>
        > Koi hote tafo java? -- "How hot is your coffee?"
        > Kanok ta vid'he? -- "What (thing) have you seen?"
        > Kamak dok zan disek? -- "Whose mother told them that?"
        > Kilko hauso cabi korek zo hundak? -- "What kind of house did the dog run to?"
        >
        > The problem occurs when the interrogative or relative pronoun would be
        > contained within a subordinate clause. English pulls the pronoun (or the
        > phrase containing the pronoun) out of the subordinate clause, as in "What
        > do you want us to give you?" where "what" is really an object of "give",
        > not "want" (Note: the English infinitive construction corresponds to an
        > MNCL5 complement clause). I don't see this working for MNCL5. Possibly
        > some kind of "such that" construction could be used, with perhaps a 3rd
        > person pronoun remaining in place; I haven't figured out the other details
        > yet. I wonder what other strategies might be used?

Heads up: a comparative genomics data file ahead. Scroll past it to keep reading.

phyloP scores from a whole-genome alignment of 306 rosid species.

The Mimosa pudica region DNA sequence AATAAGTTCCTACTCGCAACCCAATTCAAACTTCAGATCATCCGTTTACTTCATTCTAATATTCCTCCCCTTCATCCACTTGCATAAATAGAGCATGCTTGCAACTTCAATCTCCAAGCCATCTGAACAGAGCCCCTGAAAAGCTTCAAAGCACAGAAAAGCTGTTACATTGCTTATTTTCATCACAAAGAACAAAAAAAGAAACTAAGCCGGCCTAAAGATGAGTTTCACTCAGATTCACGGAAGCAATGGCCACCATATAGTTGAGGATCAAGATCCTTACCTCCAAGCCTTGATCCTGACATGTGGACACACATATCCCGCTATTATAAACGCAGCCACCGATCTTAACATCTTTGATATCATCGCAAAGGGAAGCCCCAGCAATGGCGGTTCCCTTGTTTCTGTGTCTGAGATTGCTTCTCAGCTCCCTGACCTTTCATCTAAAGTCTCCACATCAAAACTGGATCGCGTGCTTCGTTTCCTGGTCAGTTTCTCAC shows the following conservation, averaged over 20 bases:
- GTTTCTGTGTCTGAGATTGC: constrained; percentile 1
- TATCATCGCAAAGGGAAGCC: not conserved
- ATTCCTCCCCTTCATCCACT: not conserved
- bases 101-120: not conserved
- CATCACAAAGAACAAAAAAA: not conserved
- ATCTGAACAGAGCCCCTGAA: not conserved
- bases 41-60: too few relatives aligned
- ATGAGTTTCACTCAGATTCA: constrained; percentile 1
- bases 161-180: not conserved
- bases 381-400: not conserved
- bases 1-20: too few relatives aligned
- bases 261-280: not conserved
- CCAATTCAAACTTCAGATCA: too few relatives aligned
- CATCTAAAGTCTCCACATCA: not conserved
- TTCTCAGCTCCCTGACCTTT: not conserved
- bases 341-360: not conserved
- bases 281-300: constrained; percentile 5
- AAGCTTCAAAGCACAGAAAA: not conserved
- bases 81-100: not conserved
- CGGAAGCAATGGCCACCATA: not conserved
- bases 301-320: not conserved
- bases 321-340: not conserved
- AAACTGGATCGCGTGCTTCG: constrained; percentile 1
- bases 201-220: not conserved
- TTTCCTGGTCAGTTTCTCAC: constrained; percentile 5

I've made a small amount of progress on this. I've learned that the relevent
        term is "long-distance dependencies", and also that this problem is related to
        topicalization.

        I haven't developed any topic mechanism yet other than placing the topic
        phrase at the beginning, so I guess this problem applies to topics too.

        What I'm looking for is how different languages handle this. So far, all I've seen
        is
        English: relative/interrogative pronoun "moves" to the front, leaving a gap.
        French: "dont" is used as a relativizer, with 3rd person pronouns left in place;
        no embedded questions found
        Japanese: no relative pronouns or relativizers; no embedded questions found
        (possibly, they stay in place since that's what interrogative pronouns in non-
        embedded questions do)
        A few other languages seem to work like either French or English or both.